Donald Trump has leapt on fresh revelations in Hillary Clinton's email scandal, doubling down on his claim the drama is "worse than Watergate".
News the FBI is investigating a new set of emails, found on a laptop used by one of the Democratic nominee's top aides, has thrown a grenade into her camp before the final week of campaigning.
With scant detail released on the emails' significance, political commentators and campaigners are in overdrive speculating on their contents and making wild accusations.
Trump's people say Clinton is unfit to be president. Clinton's team have turned on Bureau chief James Comey, saying his decision to publicise the discovery without more information so close to the election violates his duty to remain bipartisan.
Meanwhile, CNN contributor Donna Brazile resigned after separate emails she sent to Clinton's chairman were released by Wikileaks, showing she passed the candidate information on questions ahead of a debate and town hall meeting.
It's hardly "cutting through the noise" of the campaign, something the Democratic candidate had hoped to achieve in the run-up to polling day.
Here's why the emails are important and what they mean in terms of trust for the potential future president.
THE NEW EMAILS
None of the new emails were to or from Clinton, a law enforcement official told Newsweek, and there is no indication she withheld them during the investigation into her use of email as Secretary of State.
The FBI found the 650,000 messages on a laptop seized as part of an investigation into disgraced Congressman Anthony Weiner sexting a 15-year-old girl.
Weiner is the estranged husband of Clinton's gatekeeper and "second daughter" Huma Abedin, who apparently used the computer to print out emails for her boss to read.
Comey revealed the discovery in a letter on Friday, after the Bureau said in July it had completed its investigation into Clinton's use of a private server to handle official emails.
If any of the documents found on the laptop were classified, Abedin could be judged to have mishandled them, but she will only have committed a crime if it can be shown she intended to disclose the contents or knew she was mishandling the information.
THE OLD EMAILS
The original investigation was completed in July after none of the emails found on Clinton's private server in the basement of her home were found to have compromised state security.
Classified government documents typically aren't shared by email but discussed in enclosed areas known as SCIFS (Sensitive Compartmented Information Facilities), sent via courier or through other secure forms of communication.
But the scandal still leaves a bad taste in the mouth.
Timothy Naftali, founding director of the Richard Nixon Presidential Museum, told the New York Times the State Department under Clinton appeared too well run for incompetence to be the sole reason for the email bungle, and "the public deserves a better explanation."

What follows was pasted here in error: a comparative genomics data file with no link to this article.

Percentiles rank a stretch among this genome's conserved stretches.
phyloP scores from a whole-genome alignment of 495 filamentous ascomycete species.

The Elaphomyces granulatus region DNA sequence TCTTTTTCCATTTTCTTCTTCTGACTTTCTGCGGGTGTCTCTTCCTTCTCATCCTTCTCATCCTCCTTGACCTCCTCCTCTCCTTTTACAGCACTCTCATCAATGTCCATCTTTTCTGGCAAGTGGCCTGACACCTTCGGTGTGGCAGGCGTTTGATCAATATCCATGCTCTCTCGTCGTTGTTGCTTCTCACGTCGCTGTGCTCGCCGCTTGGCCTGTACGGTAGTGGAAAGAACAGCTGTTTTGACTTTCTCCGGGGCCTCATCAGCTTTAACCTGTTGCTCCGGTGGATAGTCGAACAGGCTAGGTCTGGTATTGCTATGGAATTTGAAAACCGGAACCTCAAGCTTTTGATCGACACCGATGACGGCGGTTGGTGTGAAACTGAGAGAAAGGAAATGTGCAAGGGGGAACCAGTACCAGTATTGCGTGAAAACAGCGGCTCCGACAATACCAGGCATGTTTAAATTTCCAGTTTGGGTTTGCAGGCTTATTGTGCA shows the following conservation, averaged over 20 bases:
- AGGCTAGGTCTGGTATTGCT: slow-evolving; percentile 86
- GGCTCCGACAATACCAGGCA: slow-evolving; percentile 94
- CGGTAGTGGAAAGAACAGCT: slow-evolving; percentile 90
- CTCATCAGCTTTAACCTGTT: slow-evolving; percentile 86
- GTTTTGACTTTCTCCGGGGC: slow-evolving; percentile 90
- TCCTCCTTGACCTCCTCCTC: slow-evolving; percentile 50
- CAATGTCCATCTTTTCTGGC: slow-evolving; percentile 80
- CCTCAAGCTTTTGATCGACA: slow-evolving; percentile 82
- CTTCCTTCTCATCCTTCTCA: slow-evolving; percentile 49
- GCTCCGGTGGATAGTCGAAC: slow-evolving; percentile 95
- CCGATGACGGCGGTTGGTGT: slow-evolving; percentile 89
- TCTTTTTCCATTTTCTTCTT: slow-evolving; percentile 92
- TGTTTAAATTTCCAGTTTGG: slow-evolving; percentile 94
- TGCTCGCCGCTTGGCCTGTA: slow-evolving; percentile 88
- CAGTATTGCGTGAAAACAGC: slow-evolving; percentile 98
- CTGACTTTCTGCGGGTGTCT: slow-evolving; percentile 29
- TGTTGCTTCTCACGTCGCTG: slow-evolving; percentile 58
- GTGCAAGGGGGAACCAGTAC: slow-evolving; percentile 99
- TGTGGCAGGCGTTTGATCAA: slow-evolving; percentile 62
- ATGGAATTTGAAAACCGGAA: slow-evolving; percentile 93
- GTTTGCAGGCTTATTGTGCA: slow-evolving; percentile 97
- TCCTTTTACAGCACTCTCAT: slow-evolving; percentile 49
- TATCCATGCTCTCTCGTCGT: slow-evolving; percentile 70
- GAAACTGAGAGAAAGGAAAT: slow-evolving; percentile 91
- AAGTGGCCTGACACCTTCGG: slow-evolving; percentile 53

Clinton had the authority to determine the classification of most of her own communication but not that of the CIA, White House or other agencies who could have emailed her.
Instead of allowing State Department archivists to review her email, she kept it all and returned only what her representatives decided was official.
Perhaps she didn't trust civil servants to maintain her privacy, suggests Associate Professor Naftali, but her actions risked the jobs of staff close to her who may have known what she was doing.
Five individuals were eventually granted immunity by the Justice Department.
'DARKEST MOMENT IN FBI HISTORY'
Unless the FBI finds evidence Clinton deliberately tried to expose the American public, the scandal is unlikely to result in any criminal conviction.
But while state security may not have been exposed, and emailgate may not be Watergate, it doesn't paint the Democratic nominee in the best light.
Her biggest problem in this campaign has been that many voters see her as untrustworthy, part of an elite ruling dynasty and someone who doesn't think the rules apply to them.
Clinton's use of a private email server for official emails suggests an arrogance and lack of caution - something she was also accused of in relation to meetings with top Clinton Foundation donors when she was Secretary of State.
Even if her actions weren't malicious or ethically compromised, it is up to a president to behave in a way that is demonstrably unimpeachable.
The fact her lead over Trump has narrowed in the wake of the latest revelations shows the public wants reassurance.
If Trump now wins, Democrats will say the election result was unfair on the basis of Comey's revelations. If Clinton wins, Republicans have already said they will insist on further investigation into why the email scandal wasn't further explored by the FBI.
It could go down in history as one of "thedarkest moments in the bureau's history", according to Newsweek.
Not only has a supposedly impartial institution been dragged into this nasty election campaign, but America's future leadership looks doomed.